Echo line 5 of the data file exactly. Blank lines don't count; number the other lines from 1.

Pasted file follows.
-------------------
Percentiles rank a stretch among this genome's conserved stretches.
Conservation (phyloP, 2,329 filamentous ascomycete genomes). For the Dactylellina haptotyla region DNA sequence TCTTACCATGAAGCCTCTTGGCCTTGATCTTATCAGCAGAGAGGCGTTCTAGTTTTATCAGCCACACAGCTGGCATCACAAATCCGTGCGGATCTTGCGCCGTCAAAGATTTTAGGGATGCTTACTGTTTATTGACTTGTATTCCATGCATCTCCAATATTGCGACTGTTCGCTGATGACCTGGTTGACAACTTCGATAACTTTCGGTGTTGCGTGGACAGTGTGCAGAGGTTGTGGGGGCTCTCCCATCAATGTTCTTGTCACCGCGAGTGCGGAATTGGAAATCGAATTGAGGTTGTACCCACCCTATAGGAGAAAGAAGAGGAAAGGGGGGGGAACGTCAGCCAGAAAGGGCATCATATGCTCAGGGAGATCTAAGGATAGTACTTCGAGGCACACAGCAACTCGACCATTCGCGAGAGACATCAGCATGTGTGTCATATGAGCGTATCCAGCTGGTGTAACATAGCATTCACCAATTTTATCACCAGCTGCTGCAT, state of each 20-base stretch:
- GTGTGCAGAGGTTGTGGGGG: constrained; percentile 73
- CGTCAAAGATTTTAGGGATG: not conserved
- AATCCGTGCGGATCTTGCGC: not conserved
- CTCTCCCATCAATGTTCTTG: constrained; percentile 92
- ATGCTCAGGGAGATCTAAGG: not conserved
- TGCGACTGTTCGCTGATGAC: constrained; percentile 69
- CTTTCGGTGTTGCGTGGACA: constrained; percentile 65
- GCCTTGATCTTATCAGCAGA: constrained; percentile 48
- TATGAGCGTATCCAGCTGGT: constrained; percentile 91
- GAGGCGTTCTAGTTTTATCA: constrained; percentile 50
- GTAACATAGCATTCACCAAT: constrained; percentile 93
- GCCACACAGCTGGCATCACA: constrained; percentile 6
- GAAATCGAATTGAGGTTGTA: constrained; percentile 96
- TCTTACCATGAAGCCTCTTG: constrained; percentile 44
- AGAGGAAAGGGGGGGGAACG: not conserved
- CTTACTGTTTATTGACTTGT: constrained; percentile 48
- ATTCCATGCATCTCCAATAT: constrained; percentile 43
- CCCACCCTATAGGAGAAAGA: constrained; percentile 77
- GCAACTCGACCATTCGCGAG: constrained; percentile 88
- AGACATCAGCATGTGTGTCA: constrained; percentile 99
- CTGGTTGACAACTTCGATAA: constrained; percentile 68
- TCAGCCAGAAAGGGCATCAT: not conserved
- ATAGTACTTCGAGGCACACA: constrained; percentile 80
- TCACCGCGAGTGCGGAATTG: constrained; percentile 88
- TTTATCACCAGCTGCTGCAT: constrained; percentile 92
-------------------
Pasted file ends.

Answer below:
- AATCCGTGCGGATCTTGCGC: not conserved